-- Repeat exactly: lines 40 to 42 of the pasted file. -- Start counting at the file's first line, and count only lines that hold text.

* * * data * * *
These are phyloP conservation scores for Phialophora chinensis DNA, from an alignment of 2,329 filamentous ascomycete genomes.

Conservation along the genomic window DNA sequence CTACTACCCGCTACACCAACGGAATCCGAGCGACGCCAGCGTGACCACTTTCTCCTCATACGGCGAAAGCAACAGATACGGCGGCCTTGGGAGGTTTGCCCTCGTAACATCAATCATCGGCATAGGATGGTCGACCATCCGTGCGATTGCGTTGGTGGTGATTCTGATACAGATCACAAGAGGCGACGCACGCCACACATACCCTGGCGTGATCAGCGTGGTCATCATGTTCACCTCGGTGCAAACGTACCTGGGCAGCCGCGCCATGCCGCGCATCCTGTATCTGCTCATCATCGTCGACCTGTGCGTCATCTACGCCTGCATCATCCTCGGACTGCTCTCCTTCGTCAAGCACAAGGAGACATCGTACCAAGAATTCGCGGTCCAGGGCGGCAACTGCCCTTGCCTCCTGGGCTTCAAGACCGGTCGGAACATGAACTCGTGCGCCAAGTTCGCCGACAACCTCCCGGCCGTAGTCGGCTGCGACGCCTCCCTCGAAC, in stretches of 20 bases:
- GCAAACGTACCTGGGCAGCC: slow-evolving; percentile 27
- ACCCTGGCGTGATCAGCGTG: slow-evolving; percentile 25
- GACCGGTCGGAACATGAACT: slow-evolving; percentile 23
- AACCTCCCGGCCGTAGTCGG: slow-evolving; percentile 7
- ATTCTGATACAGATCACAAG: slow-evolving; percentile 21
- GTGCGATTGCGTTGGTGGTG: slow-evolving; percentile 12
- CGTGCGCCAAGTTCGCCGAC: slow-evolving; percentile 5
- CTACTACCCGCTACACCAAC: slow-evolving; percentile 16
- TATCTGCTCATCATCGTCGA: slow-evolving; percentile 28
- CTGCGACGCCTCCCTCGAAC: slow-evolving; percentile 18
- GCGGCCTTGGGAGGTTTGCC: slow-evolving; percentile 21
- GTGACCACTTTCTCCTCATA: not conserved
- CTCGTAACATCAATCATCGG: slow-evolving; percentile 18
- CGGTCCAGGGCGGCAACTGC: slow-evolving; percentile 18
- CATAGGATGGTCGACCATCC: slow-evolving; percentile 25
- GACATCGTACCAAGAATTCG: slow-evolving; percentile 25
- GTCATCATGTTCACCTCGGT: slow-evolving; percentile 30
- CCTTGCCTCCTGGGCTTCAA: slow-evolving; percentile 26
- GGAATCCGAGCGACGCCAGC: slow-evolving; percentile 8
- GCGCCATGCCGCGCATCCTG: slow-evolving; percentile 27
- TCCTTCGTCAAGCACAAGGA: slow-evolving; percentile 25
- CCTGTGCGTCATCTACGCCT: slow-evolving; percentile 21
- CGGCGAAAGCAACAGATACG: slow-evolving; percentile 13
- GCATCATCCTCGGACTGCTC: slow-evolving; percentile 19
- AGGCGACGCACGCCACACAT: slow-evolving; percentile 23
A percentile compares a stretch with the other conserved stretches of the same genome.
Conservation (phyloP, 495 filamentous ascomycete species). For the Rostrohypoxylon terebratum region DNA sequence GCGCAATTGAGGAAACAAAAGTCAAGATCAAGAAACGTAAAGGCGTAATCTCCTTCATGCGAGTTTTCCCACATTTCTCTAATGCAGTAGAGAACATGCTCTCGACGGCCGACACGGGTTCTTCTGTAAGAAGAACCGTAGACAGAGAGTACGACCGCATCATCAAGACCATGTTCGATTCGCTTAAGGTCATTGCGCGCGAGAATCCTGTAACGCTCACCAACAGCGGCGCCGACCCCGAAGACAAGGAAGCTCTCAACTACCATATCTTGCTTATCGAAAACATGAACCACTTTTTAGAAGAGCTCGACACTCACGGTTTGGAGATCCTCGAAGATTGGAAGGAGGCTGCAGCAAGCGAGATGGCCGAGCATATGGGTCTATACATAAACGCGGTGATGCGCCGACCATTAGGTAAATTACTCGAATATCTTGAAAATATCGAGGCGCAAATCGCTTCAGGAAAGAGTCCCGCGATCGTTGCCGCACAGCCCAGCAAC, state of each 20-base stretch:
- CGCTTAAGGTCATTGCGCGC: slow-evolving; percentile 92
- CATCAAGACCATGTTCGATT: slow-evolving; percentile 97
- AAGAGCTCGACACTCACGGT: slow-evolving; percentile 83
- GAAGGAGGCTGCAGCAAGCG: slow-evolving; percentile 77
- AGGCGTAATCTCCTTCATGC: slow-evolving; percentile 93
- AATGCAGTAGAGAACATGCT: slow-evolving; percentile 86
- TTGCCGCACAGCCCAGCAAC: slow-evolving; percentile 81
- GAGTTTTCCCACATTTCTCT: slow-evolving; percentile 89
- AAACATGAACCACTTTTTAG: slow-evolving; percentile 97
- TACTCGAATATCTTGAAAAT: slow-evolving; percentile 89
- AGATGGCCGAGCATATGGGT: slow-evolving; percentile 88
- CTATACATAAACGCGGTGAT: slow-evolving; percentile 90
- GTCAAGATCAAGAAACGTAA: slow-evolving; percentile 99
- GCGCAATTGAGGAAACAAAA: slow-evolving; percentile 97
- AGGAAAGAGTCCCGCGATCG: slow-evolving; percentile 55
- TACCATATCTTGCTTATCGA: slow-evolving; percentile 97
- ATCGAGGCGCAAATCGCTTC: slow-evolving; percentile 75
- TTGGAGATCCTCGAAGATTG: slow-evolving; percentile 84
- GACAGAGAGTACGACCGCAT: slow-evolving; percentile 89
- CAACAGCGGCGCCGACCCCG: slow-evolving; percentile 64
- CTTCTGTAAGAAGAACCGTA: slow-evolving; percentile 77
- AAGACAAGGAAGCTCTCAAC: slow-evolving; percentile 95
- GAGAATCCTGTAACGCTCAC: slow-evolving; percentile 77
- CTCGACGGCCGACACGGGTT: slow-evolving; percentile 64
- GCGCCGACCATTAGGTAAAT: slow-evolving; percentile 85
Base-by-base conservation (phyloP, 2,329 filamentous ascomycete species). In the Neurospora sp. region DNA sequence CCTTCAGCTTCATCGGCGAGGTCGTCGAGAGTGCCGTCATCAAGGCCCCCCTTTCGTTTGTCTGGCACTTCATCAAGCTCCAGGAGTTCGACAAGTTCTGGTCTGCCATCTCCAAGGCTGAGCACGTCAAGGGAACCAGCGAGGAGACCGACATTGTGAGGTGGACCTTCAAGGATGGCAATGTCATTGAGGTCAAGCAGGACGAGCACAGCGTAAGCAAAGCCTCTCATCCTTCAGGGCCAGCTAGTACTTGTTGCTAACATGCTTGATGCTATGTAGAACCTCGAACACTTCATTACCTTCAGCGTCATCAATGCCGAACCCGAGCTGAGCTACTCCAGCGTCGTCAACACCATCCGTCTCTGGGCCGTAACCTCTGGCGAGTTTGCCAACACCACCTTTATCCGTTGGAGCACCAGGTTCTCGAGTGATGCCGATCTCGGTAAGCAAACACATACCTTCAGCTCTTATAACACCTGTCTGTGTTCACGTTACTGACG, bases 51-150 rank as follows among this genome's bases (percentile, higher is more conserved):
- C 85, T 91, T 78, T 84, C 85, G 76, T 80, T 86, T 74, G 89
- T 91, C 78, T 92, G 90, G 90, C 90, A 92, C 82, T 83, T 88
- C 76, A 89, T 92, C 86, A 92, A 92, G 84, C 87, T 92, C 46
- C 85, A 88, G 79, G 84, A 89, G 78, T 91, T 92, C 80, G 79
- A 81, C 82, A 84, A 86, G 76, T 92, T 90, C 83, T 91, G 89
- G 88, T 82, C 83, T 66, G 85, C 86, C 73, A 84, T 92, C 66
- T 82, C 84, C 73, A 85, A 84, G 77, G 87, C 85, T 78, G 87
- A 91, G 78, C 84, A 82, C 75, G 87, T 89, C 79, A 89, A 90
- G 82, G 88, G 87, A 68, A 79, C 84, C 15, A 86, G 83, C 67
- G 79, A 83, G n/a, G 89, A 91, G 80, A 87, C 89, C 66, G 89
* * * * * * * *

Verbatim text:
- AGATGGCCGAGCATATGGGT: slow-evolving; percentile 88
- CTATACATAAACGCGGTGAT: slow-evolving; percentile 90
- GTCAAGATCAAGAAACGTAA: slow-evolving; percentile 99